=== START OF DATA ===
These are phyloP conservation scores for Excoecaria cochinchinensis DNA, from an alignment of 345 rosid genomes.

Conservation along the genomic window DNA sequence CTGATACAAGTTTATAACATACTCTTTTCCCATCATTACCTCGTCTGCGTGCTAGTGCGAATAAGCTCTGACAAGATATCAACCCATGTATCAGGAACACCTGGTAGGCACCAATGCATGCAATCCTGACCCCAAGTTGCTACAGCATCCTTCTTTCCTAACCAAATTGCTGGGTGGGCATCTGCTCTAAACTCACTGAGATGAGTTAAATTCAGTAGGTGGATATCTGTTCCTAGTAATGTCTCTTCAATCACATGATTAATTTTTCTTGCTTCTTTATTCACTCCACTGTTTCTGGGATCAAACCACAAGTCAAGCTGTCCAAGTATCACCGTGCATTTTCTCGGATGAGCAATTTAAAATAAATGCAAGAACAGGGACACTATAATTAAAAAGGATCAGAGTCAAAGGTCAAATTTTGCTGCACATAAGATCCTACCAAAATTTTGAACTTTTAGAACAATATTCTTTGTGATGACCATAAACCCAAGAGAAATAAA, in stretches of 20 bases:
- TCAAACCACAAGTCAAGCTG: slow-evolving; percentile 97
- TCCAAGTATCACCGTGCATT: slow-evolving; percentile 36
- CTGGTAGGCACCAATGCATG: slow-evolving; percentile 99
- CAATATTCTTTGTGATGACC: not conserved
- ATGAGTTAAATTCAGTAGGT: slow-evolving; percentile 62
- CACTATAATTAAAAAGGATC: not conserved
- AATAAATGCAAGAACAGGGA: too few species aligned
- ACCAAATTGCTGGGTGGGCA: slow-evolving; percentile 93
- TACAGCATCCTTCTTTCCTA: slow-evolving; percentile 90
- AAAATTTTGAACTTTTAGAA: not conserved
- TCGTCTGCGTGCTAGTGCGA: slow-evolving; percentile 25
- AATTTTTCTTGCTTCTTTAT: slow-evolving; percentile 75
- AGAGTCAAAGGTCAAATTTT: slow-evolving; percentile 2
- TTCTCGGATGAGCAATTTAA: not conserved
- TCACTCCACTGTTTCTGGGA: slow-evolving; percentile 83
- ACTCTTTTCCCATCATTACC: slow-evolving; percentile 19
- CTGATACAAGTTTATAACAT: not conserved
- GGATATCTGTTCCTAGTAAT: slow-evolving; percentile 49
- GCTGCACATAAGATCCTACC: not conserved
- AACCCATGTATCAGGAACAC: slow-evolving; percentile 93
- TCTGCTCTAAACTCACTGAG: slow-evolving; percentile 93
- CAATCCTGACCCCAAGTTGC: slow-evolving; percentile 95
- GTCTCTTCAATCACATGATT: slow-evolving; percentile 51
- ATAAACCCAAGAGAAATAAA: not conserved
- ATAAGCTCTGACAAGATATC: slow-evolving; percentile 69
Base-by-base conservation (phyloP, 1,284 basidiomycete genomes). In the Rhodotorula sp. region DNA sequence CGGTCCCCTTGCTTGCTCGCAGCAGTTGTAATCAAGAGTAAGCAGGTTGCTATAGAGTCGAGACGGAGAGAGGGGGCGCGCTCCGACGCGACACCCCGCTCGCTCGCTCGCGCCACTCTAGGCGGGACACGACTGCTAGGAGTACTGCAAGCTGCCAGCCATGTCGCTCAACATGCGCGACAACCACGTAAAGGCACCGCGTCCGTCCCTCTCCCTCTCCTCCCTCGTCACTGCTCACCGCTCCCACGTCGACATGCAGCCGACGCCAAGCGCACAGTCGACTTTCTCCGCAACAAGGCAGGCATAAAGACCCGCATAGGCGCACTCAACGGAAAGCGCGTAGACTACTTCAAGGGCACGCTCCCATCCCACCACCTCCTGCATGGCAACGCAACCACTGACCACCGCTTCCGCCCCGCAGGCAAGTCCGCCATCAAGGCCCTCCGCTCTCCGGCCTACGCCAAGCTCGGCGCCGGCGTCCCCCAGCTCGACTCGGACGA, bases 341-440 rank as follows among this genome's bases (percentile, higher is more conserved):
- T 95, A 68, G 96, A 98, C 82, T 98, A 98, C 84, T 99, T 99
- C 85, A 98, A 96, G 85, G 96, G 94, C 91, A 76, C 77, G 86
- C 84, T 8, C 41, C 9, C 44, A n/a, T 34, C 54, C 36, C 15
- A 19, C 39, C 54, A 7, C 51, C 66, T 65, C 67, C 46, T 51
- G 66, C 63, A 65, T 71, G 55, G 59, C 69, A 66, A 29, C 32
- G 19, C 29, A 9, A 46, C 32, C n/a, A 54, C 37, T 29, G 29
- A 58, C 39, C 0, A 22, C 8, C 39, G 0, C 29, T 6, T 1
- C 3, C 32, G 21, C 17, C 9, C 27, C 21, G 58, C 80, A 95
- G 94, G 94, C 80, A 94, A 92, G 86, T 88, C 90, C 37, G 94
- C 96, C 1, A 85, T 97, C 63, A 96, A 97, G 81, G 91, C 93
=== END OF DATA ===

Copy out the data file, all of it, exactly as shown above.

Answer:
These are phyloP conservation scores for Excoecaria cochinchinensis DNA, from an alignment of 345 rosid genomes.

Conservation along the genomic window DNA sequence CTGATACAAGTTTATAACATACTCTTTTCCCATCATTACCTCGTCTGCGTGCTAGTGCGAATAAGCTCTGACAAGATATCAACCCATGTATCAGGAACACCTGGTAGGCACCAATGCATGCAATCCTGACCCCAAGTTGCTACAGCATCCTTCTTTCCTAACCAAATTGCTGGGTGGGCATCTGCTCTAAACTCACTGAGATGAGTTAAATTCAGTAGGTGGATATCTGTTCCTAGTAATGTCTCTTCAATCACATGATTAATTTTTCTTGCTTCTTTATTCACTCCACTGTTTCTGGGATCAAACCACAAGTCAAGCTGTCCAAGTATCACCGTGCATTTTCTCGGATGAGCAATTTAAAATAAATGCAAGAACAGGGACACTATAATTAAAAAGGATCAGAGTCAAAGGTCAAATTTTGCTGCACATAAGATCCTACCAAAATTTTGAACTTTTAGAACAATATTCTTTGTGATGACCATAAACCCAAGAGAAATAAA, in stretches of 20 bases:
- TCAAACCACAAGTCAAGCTG: slow-evolving; percentile 97
- TCCAAGTATCACCGTGCATT: slow-evolving; percentile 36
- CTGGTAGGCACCAATGCATG: slow-evolving; percentile 99
- CAATATTCTTTGTGATGACC: not conserved
- ATGAGTTAAATTCAGTAGGT: slow-evolving; percentile 62
- CACTATAATTAAAAAGGATC: not conserved
- AATAAATGCAAGAACAGGGA: too few species aligned
- ACCAAATTGCTGGGTGGGCA: slow-evolving; percentile 93
- TACAGCATCCTTCTTTCCTA: slow-evolving; percentile 90
- AAAATTTTGAACTTTTAGAA: not conserved
- TCGTCTGCGTGCTAGTGCGA: slow-evolving; percentile 25
- AATTTTTCTTGCTTCTTTAT: slow-evolving; percentile 75
- AGAGTCAAAGGTCAAATTTT: slow-evolving; percentile 2
- TTCTCGGATGAGCAATTTAA: not conserved
- TCACTCCACTGTTTCTGGGA: slow-evolving; percentile 83
- ACTCTTTTCCCATCATTACC: slow-evolving; percentile 19
- CTGATACAAGTTTATAACAT: not conserved
- GGATATCTGTTCCTAGTAAT: slow-evolving; percentile 49
- GCTGCACATAAGATCCTACC: not conserved
- AACCCATGTATCAGGAACAC: slow-evolving; percentile 93
- TCTGCTCTAAACTCACTGAG: slow-evolving; percentile 93
- CAATCCTGACCCCAAGTTGC: slow-evolving; percentile 95
- GTCTCTTCAATCACATGATT: slow-evolving; percentile 51
- ATAAACCCAAGAGAAATAAA: not conserved
- ATAAGCTCTGACAAGATATC: slow-evolving; percentile 69
Base-by-base conservation (phyloP, 1,284 basidiomycete genomes). In the Rhodotorula sp. region DNA sequence CGGTCCCCTTGCTTGCTCGCAGCAGTTGTAATCAAGAGTAAGCAGGTTGCTATAGAGTCGAGACGGAGAGAGGGGGCGCGCTCCGACGCGACACCCCGCTCGCTCGCTCGCGCCACTCTAGGCGGGACACGACTGCTAGGAGTACTGCAAGCTGCCAGCCATGTCGCTCAACATGCGCGACAACCACGTAAAGGCACCGCGTCCGTCCCTCTCCCTCTCCTCCCTCGTCACTGCTCACCGCTCCCACGTCGACATGCAGCCGACGCCAAGCGCACAGTCGACTTTCTCCGCAACAAGGCAGGCATAAAGACCCGCATAGGCGCACTCAACGGAAAGCGCGTAGACTACTTCAAGGGCACGCTCCCATCCCACCACCTCCTGCATGGCAACGCAACCACTGACCACCGCTTCCGCCCCGCAGGCAAGTCCGCCATCAAGGCCCTCCGCTCTCCGGCCTACGCCAAGCTCGGCGCCGGCGTCCCCCAGCTCGACTCGGACGA, bases 341-440 rank as follows among this genome's bases (percentile, higher is more conserved):
- T 95, A 68, G 96, A 98, C 82, T 98, A 98, C 84, T 99, T 99
- C 85, A 98, A 96, G 85, G 96, G 94, C 91, A 76, C 77, G 86
- C 84, T 8, C 41, C 9, C 44, A n/a, T 34, C 54, C 36, C 15
- A 19, C 39, C 54, A 7, C 51, C 66, T 65, C 67, C 46, T 51
- G 66, C 63, A 65, T 71, G 55, G 59, C 69, A 66, A 29, C 32
- G 19, C 29, A 9, A 46, C 32, C n/a, A 54, C 37, T 29, G 29
- A 58, C 39, C 0, A 22, C 8, C 39, G 0, C 29, T 6, T 1
- C 3, C 32, G 21, C 17, C 9, C 27, C 21, G 58, C 80, A 95
- G 94, G 94, C 80, A 94, A 92, G 86, T 88, C 90, C 37, G 94
- C 96, C 1, A 85, T 97, C 63, A 96, A 97, G 81, G 91, C 93